* Nordex to hike R&D spending by 30 mln euros to 150 mln
* CEO says job cuts could be among cost cutting measures
* Comments come after Nordex slashed 2018 revenue aim
* 2016 revenues up 40 pct at 3.4 bln euros
* Shares rise 5.5 pct to top of TecDAX (Adds CEO comments, further details, share price)
By Vera Eckert
FRANKFURT, March 1 (Reuters) - Germany’s Nordex, the world’s fifth-biggest wind turbine maker, said it would raise spending on development by a quarter and could cut jobs after price pressure and project delays forced it to slash its 2018 revenue guidance.
Nordex said last week it expected revenue between 3.4 billion and 3.6 billion euros ($3.6-3.8 billion) next year, compared with previous guidance for 4.2 billion to 4.5 billion, sending its shares down by nearly a third within a few days.
On Wednesday Chief Executive Lars Bondo Krogsgaard cited price pressure in emerging markets that was significantly higher than expected and project delays at its recently purchased Acciona Wind Power (AWP) in Spain for the guidance cut.
“We will study structural costs in general in order to improve the margin quality. Jobs are among the possible areas for action,” Krogsgaard told journalists at a news conference on Wednesday after Nordex published 2016 financial results.
In 2016, Nordex’s revenue jumped 40 percent to 3.4 billion euros, reaching the top of Nordex’s own expectations. Operating earnings grew 57 percent to 285.5 million euros and net profit rose 82 percent to 95.4 million.
The group will also raise spending on research and development by a quarter to 150 million euros this year to help build competitive advantages.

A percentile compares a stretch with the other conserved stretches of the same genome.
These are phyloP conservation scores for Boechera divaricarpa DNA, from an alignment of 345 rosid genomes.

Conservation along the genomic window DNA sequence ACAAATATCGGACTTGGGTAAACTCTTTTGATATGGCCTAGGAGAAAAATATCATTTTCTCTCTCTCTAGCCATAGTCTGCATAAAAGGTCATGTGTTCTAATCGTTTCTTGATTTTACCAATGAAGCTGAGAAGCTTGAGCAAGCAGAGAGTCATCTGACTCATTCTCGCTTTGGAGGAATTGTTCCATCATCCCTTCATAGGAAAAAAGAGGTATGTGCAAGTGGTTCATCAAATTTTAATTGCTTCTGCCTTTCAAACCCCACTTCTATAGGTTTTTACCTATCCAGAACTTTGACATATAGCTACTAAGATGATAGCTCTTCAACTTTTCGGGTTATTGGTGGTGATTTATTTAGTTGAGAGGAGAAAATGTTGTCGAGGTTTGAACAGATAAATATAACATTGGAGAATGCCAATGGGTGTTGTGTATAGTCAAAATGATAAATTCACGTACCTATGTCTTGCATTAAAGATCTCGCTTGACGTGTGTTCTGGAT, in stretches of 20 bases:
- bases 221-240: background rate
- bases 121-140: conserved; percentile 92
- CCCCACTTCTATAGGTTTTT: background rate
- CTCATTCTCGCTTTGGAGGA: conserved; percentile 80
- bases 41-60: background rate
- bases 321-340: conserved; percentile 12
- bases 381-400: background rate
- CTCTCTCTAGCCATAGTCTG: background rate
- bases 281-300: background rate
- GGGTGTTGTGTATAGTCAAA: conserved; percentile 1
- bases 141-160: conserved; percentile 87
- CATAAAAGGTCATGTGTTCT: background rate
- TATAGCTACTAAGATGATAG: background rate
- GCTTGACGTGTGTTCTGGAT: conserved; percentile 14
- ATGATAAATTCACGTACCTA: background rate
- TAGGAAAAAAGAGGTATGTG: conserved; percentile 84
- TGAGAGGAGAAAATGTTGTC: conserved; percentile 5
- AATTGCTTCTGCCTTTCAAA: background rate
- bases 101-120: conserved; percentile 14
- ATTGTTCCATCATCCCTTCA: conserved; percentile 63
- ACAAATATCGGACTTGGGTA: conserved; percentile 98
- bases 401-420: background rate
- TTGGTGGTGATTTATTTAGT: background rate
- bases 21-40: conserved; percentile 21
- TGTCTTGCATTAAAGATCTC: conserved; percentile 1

Nordex shares were 3.8 percent higher at 14.41 euros by 1002 GMT on Wednesday, leading the German TecDAX index.
Krogsgaard said Nordex was in a “superb starting position” to benefit from future market growth overseas.
Wind turbine makers have benefited from a new focus on renewables, encouraged by the Paris Agreement on climate change in December 2015 and a five-year extension of a U.S. Production Tax Credit, a key driver for that market.
Market leader Vestas also enjoyed a strong end to last year, but warned last month that rapid growth in demand in the industry could be coming to an end and also said its revenue could fall from 2016’s record level.
Nordex bought AWP from Spain’s Acciona for 785 million euros last year to get a better foothold in markets outside Europe. But the company has been dogged by project delays in Spain, Brazil and South Africa as well as slow progress in India.
Krogsgaard said South African state-controlled Eskom had not signed power purchase agreements for projects that Nordex had counted on.
“That is business at hand that we can’t complete financially,” he said.
In Brazil, capacity reserve auctions were cancelled and it is uncertain whether they will be re-launched, he said, adding that Nordex would shrink its business in the South American country in 2018.
$1 = 0.9489 euros Writing by Maria Sheahan; Editing by Georgina Prodhan and Susan Thomas